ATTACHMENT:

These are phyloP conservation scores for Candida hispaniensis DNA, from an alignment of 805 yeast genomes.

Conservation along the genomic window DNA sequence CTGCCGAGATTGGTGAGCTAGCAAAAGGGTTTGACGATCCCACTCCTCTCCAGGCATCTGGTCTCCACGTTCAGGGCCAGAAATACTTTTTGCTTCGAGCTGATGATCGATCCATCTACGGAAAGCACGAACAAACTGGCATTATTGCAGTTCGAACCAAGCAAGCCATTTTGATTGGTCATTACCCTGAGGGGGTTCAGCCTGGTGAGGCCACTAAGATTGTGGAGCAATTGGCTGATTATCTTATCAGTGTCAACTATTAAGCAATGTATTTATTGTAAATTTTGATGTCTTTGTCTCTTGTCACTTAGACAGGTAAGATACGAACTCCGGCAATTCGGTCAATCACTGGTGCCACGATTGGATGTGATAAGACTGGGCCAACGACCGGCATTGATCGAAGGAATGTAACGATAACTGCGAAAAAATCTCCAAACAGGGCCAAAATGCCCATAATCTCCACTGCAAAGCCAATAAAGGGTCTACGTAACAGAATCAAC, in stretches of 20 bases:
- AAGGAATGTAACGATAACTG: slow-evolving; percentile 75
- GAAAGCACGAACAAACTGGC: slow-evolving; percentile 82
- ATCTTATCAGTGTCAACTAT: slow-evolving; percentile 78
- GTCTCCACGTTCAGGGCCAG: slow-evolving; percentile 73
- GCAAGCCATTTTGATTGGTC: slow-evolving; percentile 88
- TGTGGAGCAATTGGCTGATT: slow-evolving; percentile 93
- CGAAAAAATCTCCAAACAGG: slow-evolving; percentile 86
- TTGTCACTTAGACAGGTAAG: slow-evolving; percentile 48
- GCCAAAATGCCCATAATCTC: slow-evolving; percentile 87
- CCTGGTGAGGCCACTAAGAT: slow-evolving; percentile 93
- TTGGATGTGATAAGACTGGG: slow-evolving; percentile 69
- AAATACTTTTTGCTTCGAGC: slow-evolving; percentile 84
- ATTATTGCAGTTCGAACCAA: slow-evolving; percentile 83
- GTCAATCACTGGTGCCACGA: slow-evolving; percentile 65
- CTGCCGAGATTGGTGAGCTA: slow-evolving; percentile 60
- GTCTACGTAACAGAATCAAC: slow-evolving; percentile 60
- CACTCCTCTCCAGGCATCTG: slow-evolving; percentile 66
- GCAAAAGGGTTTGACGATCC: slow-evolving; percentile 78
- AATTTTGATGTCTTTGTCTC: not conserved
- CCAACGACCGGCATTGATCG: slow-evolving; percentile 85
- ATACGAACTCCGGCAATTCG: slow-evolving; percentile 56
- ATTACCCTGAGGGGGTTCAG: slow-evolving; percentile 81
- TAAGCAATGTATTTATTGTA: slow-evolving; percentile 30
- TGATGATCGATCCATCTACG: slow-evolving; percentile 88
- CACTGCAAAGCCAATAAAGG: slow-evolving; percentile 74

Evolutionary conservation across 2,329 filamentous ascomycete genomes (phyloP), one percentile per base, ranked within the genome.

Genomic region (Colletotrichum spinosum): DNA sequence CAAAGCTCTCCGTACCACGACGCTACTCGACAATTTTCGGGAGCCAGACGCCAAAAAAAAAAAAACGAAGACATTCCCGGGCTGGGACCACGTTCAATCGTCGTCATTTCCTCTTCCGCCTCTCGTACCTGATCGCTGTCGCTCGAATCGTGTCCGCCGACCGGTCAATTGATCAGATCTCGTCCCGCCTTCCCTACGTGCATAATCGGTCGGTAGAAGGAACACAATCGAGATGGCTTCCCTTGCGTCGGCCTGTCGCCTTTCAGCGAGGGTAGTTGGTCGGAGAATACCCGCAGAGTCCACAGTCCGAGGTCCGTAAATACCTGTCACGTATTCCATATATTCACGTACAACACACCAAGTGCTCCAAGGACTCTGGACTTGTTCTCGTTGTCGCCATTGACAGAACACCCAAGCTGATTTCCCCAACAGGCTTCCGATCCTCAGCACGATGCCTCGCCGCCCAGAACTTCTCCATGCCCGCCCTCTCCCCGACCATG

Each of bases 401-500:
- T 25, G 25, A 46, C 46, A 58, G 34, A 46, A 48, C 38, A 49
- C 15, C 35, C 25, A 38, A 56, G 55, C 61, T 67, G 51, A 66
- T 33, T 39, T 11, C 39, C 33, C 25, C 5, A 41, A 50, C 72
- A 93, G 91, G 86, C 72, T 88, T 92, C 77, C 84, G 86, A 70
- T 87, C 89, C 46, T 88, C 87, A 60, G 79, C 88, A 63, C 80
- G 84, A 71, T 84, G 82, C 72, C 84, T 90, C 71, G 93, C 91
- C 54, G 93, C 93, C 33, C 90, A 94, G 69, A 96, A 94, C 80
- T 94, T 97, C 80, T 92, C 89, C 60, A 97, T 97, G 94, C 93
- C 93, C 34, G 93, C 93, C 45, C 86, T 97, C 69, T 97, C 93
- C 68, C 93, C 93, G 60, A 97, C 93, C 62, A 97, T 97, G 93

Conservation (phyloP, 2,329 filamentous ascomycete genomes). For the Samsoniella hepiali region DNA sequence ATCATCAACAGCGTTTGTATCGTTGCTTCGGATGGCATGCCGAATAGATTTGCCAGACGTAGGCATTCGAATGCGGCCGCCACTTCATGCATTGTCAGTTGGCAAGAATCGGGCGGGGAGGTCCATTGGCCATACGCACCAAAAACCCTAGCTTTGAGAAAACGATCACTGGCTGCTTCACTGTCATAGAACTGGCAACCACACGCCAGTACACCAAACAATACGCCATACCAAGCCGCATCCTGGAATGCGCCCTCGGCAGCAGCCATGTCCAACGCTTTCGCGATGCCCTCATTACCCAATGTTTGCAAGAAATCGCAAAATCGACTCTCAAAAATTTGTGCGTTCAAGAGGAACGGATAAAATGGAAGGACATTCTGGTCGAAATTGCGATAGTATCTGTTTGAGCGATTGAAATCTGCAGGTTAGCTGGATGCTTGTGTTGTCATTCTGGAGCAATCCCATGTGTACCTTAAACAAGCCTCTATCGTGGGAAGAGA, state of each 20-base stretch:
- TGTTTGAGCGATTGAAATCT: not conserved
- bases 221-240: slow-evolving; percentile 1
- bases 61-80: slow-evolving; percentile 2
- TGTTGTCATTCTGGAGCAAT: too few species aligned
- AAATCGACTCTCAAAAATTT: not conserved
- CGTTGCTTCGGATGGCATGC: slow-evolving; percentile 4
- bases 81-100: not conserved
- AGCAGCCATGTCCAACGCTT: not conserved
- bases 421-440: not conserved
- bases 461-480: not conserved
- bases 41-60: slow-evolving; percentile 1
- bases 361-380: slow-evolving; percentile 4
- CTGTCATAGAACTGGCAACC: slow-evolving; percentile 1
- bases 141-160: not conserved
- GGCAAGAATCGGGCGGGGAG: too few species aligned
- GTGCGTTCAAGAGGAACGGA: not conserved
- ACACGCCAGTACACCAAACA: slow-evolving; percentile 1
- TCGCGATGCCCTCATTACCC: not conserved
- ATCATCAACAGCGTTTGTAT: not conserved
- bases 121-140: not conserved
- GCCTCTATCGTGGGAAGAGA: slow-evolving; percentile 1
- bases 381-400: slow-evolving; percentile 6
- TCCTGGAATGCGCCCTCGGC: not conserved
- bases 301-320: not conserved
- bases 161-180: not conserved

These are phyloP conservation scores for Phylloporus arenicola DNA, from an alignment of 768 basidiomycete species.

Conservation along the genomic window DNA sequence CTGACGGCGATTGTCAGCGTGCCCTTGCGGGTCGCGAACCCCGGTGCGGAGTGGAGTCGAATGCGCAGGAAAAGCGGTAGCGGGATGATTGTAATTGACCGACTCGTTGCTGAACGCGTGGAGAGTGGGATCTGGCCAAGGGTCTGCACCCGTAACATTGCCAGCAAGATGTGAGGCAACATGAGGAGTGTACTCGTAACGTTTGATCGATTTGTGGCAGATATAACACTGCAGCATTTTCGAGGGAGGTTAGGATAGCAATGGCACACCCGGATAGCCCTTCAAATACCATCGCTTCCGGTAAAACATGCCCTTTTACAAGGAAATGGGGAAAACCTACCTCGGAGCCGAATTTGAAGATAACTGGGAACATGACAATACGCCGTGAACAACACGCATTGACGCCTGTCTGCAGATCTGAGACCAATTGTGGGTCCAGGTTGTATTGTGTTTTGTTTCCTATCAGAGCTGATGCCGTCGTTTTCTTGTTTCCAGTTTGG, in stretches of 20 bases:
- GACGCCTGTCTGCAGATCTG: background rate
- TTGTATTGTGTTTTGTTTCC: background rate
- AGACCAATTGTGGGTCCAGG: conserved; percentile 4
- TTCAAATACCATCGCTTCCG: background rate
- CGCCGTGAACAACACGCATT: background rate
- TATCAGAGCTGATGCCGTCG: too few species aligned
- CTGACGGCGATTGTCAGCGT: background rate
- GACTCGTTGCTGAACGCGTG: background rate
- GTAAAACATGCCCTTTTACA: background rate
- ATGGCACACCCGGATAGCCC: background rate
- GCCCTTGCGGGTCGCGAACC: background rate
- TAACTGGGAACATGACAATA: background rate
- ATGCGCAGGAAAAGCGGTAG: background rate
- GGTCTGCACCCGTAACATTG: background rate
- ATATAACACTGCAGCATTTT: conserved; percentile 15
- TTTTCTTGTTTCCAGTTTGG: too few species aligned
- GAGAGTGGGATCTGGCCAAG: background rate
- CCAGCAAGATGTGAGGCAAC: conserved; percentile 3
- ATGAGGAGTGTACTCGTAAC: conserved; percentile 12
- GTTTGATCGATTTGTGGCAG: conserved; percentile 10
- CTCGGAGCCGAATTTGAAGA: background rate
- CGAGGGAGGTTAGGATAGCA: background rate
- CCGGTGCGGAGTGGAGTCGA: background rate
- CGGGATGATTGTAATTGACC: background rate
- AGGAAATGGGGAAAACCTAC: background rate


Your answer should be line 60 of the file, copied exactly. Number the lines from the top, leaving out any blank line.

- ATCATCAACAGCGTTTGTAT: not conserved